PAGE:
Opinion by Richard Baird Posted 26 October 2018
Anton&Anton (A&A) is an alternative to and antithesis of the large supermarket chains. Staff are described as relaxed, smiley and proud. Their ranges (mostly) organic, some homecooked and also available online for home delivery. With a desire to express an approachable, playful yet credible positioning, and a need to develop a cohesive set of packaging and communications assets A&A worked with Bond to create a new visual identity. This is characterised by an intersection of an elegant wordmark, simple shapes, multi-colour and distinctive structural designs that also move into a retail space designed by Futu Design. Alongside wordmark, iconography and packaging, Bond also designed signage, tote bags, aprons and sweatshirts.
The retail experience perhaps lacks some of the architectural elegance and restraint of some of Futu Design’s other work. It very much shares (at least in the image above) the spatial language of small supermarkets, there are, however, a few pleasant details in the tall chairs, shelving and recurring shapes. What really marks this out is the extent to which Bond’s graphic language is present and pronounced within this space. Where large supermarket chains favour fewer colours, easily replicable and changeable signage models, a necessity for hundreds of locations and an in-house design team, here there is an abundance of colour, permanent signs and a preference for iconography. The approach recognises and leans right into the critical differences in scale between small and large retailers.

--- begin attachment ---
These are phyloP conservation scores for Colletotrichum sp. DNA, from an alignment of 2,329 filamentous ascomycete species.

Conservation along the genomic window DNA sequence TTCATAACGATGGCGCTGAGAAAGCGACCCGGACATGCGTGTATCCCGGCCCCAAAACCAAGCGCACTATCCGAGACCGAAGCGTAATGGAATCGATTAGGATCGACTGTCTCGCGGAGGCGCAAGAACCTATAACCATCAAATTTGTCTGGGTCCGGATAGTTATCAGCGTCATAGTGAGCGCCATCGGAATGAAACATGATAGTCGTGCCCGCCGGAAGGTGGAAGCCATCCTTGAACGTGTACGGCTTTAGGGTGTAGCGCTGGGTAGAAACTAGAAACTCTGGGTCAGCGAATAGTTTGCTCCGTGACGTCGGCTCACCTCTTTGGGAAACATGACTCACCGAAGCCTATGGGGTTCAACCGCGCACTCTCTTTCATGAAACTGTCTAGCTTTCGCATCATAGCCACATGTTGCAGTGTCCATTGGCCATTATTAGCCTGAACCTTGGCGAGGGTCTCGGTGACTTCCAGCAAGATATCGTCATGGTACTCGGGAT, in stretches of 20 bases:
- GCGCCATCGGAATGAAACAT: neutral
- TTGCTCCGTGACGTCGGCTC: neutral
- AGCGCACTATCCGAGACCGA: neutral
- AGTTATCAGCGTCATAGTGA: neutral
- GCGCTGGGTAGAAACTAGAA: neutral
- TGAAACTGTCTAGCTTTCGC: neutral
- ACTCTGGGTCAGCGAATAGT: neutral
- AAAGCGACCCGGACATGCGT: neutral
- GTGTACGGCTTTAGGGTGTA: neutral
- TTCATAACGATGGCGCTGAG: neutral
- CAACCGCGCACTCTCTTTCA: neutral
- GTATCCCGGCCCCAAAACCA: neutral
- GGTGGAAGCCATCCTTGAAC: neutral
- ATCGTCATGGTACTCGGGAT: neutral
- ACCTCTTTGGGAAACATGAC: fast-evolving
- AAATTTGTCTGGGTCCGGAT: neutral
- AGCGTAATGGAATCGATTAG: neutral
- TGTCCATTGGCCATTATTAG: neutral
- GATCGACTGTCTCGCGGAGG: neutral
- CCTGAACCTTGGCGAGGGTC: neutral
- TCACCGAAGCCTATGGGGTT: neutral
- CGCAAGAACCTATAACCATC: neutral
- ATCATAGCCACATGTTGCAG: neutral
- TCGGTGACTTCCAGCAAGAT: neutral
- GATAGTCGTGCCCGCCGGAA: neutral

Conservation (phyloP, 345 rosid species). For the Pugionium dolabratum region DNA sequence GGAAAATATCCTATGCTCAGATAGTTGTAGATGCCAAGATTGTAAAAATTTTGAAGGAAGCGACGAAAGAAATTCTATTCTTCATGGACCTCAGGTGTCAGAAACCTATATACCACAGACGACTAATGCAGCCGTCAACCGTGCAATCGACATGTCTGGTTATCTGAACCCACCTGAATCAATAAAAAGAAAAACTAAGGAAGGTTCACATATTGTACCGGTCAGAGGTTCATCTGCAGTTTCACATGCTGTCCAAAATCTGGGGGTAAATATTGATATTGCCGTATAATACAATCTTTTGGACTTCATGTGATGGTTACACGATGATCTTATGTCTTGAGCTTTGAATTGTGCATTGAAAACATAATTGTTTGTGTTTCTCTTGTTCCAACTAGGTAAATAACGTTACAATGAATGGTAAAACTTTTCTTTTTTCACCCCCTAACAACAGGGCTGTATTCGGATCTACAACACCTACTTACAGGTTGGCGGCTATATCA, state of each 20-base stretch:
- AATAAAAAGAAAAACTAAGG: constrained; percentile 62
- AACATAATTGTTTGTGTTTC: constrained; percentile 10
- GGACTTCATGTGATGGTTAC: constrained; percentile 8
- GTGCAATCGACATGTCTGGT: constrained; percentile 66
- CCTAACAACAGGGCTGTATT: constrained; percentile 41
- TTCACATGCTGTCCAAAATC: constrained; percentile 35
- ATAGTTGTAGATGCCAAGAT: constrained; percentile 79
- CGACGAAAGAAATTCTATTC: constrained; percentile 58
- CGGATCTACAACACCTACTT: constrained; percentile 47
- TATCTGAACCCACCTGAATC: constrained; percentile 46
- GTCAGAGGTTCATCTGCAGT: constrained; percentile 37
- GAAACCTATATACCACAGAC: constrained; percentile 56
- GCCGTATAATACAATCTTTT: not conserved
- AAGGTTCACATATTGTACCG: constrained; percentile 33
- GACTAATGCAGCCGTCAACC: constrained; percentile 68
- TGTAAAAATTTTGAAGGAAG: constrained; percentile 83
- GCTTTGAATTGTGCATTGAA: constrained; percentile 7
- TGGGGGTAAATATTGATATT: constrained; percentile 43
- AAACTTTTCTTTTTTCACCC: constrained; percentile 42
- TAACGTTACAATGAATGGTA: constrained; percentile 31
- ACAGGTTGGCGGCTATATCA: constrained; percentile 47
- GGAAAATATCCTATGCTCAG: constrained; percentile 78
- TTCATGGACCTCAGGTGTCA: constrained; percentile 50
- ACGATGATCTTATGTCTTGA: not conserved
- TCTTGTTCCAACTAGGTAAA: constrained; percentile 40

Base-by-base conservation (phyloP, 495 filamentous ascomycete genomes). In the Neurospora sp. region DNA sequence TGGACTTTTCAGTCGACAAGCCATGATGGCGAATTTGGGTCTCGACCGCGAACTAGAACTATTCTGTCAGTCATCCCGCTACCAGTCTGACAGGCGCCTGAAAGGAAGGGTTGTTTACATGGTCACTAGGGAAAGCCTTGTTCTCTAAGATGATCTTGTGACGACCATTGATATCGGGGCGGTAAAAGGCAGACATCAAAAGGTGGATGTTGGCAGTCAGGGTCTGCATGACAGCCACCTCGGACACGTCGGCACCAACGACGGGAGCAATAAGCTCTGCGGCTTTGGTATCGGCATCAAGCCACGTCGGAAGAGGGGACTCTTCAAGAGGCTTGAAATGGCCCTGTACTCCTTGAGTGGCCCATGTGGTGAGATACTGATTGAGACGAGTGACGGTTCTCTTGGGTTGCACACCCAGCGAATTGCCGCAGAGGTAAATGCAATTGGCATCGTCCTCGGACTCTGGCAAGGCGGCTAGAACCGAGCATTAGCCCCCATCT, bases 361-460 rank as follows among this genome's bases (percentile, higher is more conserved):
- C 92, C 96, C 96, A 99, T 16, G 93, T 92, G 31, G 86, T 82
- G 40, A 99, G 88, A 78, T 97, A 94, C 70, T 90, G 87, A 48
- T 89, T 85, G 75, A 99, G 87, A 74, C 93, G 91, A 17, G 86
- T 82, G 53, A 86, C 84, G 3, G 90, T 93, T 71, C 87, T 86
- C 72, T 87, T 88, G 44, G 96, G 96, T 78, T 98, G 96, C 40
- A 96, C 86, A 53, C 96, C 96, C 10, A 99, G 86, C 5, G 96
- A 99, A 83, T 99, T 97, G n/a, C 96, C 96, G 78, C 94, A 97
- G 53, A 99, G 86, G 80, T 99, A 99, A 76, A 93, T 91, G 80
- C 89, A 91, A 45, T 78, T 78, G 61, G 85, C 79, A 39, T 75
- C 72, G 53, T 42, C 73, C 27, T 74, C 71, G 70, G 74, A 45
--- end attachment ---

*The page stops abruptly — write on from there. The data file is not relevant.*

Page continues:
There is a strong and intelligible correlation between packaging, shelving and signage structures, and a graphic language of geometric gestures derived from the square, a reference to the chess icon of the parent company. This feels like the central premise, the concept; the simple and cheerful. It also serves a practical function, with a strong take-away positioning. Packaging finds a comfortable intersection of graphic immediacy and usefulness, albeit at the occasional expense of a material economy, although this is not excessive, falling more towards the nifty (in the single die cut sheets) another part of positioning.
In a competitive market, positioning, character and a distinctive spatial experience is critical to drawing people in, to ask for consideration, to try products and experience, and that experience is unbroken; online to delivery, shop entry to exiting with packaging. This certainly achieves this. Continuity serves to establish a credibility. Although the colour and form language of space and packaging is far less prominent online it shows a sensitivity to context and functionality.
The direction does feel very much of the moment. It is difficult to see what the retail landscape may look like in five years. The geometric and the colourful, as well as the rendering of the wordmark is likely to offer some kind of longevity, colour, type and iconography perhaps a little less so but could easily be reconfigured over time, again a flexibility big chains do not have. Colour palette leans into the synthetic, striking and cheerful, rather than the natural, favouring a distinction over the familiar visual language of the organic.
Bond’s approach, supported and evidenced by assets such as packaging and merchandise, seeks to project brand outside of store, to make a connection with people. There is an element of lifestyle-desirability in this, that the store’s proposal; the antithesis of the humourless utility of the giant supermarket chain, the support for the small, cheerful and nifty, is strong enough for people to co-opt and project themselves. More work by Bond on BP&O.